Psoriatic arthritis

Pain a persistent issue in PsA

Many people with psoriatic arthritis live with pain despite receiving biologic treatment real-world data shows, but this doesn’t necessarily mean the treatment isn’t working.

The survey involved 782 consecutive patients with psoriatic arthritis (PsA) from 13 countries across Europe, the Middle East, Asia and the United States who were all taking biologic DMARDs.

One third of the cohort reported mild pain and the rest reported severe pain, lead author Professor Phil Conaghan from the University of Leeds in the UK told the congress.

Increasing severity of pain was associated with decreased health related quality of life, greater use of pain medication, reduced physical functioning and engagement in work activities and productivity.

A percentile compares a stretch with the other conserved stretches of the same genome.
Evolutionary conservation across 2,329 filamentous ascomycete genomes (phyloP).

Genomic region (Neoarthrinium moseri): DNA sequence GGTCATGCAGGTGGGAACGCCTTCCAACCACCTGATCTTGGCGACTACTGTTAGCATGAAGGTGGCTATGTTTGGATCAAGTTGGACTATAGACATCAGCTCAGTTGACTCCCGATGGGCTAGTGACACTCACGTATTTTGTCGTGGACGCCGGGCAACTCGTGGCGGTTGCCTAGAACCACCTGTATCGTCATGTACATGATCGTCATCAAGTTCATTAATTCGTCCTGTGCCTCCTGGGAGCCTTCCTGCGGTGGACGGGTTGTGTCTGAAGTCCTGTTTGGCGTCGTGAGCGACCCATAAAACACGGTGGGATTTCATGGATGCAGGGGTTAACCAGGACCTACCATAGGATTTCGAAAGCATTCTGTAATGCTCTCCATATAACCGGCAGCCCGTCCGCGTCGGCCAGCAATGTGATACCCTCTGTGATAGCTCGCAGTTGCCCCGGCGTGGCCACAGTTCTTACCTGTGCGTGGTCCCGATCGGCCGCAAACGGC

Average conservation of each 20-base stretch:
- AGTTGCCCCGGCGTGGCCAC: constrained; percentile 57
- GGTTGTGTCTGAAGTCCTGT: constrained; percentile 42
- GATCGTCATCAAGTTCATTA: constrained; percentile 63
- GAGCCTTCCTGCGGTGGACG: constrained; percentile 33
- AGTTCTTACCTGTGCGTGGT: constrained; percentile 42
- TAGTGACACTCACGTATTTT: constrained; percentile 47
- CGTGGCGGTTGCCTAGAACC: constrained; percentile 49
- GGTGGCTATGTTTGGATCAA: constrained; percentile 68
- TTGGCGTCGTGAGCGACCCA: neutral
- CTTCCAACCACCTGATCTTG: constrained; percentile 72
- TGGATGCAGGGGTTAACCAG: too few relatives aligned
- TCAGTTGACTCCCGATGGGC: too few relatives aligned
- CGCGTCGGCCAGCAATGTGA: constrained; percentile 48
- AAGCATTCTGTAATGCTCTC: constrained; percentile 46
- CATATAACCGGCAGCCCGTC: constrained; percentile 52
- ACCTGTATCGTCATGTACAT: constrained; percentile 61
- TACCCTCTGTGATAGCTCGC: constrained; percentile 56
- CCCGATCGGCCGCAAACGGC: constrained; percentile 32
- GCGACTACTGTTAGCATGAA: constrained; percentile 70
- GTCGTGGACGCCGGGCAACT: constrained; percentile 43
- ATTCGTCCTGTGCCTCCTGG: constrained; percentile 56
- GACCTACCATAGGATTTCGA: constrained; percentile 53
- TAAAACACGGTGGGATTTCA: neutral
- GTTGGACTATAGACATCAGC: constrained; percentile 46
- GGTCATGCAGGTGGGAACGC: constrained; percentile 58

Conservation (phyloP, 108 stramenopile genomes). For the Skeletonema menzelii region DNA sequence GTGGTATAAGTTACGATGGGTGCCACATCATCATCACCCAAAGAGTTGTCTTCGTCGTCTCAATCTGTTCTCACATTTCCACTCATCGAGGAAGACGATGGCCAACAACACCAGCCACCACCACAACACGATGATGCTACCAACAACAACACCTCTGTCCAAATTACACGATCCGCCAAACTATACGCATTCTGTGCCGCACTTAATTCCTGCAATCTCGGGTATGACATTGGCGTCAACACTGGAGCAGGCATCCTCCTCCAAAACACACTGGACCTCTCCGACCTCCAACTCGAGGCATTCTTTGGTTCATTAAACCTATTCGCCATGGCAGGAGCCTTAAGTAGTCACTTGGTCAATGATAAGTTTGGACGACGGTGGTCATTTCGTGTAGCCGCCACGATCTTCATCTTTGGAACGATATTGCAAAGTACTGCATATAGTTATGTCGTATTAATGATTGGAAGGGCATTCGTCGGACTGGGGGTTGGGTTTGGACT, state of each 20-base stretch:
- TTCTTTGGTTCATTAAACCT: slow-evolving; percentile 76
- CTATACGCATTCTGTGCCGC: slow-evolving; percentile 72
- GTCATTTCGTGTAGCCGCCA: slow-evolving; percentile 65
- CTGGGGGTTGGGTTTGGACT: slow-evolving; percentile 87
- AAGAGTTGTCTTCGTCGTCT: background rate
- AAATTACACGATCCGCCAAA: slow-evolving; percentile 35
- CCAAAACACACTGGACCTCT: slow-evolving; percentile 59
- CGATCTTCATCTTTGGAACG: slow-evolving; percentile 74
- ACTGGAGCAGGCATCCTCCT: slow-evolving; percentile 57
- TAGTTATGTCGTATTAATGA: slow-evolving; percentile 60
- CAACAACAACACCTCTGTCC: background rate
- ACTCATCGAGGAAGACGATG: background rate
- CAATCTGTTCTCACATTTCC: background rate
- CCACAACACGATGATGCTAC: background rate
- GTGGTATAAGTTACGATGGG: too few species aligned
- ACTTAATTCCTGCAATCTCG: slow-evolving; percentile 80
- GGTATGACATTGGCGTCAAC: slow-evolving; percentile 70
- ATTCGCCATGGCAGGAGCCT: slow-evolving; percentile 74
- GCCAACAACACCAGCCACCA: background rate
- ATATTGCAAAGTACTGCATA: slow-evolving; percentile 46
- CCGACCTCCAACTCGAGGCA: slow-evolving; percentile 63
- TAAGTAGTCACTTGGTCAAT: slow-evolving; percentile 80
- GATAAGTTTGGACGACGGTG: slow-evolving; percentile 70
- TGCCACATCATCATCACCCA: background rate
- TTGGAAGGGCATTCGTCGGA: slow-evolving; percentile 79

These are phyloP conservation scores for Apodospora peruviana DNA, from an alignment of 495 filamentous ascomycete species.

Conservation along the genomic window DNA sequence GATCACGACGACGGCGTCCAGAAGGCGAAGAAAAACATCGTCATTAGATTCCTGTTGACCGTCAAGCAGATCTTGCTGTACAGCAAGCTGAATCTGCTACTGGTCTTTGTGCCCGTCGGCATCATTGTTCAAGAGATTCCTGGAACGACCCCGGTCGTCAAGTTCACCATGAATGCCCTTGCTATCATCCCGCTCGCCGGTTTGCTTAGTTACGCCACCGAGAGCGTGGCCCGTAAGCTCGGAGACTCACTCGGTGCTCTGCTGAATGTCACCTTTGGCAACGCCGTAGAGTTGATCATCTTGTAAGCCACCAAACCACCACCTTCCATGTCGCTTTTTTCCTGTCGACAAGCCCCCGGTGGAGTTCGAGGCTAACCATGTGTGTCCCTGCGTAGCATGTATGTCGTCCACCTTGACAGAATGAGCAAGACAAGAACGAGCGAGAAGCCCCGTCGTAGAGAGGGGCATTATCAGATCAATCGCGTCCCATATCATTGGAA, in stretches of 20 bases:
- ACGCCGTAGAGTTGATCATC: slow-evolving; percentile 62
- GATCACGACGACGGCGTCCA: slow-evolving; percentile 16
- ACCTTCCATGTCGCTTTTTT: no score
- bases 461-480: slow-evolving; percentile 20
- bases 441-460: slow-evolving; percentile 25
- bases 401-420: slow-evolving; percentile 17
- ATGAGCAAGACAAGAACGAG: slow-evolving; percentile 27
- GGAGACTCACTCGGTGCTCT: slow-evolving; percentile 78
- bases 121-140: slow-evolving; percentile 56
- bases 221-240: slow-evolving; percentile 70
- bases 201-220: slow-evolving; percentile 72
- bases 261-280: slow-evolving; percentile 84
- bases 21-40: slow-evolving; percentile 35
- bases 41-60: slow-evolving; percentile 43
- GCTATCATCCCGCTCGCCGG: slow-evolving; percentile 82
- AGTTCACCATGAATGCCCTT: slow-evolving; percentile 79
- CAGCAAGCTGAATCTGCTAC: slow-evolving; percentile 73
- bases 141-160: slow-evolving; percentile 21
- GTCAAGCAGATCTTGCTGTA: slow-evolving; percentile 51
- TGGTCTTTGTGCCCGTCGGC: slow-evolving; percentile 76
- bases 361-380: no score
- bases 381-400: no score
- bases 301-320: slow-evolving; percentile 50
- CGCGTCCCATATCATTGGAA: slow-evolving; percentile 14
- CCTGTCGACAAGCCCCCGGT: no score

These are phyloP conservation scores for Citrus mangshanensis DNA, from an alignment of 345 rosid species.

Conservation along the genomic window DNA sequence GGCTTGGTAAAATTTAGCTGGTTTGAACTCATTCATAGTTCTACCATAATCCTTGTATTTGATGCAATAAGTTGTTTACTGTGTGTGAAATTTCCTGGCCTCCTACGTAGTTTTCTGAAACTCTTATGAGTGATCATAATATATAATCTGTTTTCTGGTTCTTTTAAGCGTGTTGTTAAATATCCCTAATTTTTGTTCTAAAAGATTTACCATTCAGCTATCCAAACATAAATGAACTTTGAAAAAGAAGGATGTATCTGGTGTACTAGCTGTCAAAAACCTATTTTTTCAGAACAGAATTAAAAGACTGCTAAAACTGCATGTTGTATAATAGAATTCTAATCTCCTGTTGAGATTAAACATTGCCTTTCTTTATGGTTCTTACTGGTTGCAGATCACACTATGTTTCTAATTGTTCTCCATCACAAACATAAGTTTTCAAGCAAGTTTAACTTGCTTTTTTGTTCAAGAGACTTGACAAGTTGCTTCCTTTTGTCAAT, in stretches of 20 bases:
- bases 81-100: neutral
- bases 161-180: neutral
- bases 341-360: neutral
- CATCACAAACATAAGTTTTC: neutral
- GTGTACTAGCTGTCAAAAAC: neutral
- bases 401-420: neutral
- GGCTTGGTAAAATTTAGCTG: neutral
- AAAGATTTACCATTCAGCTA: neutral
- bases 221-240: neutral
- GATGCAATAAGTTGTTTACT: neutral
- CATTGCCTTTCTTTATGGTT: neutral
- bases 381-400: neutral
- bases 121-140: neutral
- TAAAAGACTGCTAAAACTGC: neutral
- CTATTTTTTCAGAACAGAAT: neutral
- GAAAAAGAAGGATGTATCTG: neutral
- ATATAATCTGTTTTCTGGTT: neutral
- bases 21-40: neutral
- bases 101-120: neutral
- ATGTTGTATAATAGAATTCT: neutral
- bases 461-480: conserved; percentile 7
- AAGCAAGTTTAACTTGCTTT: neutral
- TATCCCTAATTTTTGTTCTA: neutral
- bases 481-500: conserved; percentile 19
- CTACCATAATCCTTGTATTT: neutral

“I often talk to patients about the ever-diminishing circle of life… increasing pain means less mobility, less mobility means their social life diminishes and depression takes over,” said Professor Conaghan.

Acknowledging the limitations with real world data he said the findings highlighted the need for PsA treatments that provided sustained improvement in pain and reduced the impact of the disease on patients’ daily life.

“Pain is complex and is likely due to both inflammatory and mechanical drivers,” he said.

“We should also assess whether a given biologic therapy is adequately controlling inflammation and consider non-inflammatory causes of joint pain,” he added.

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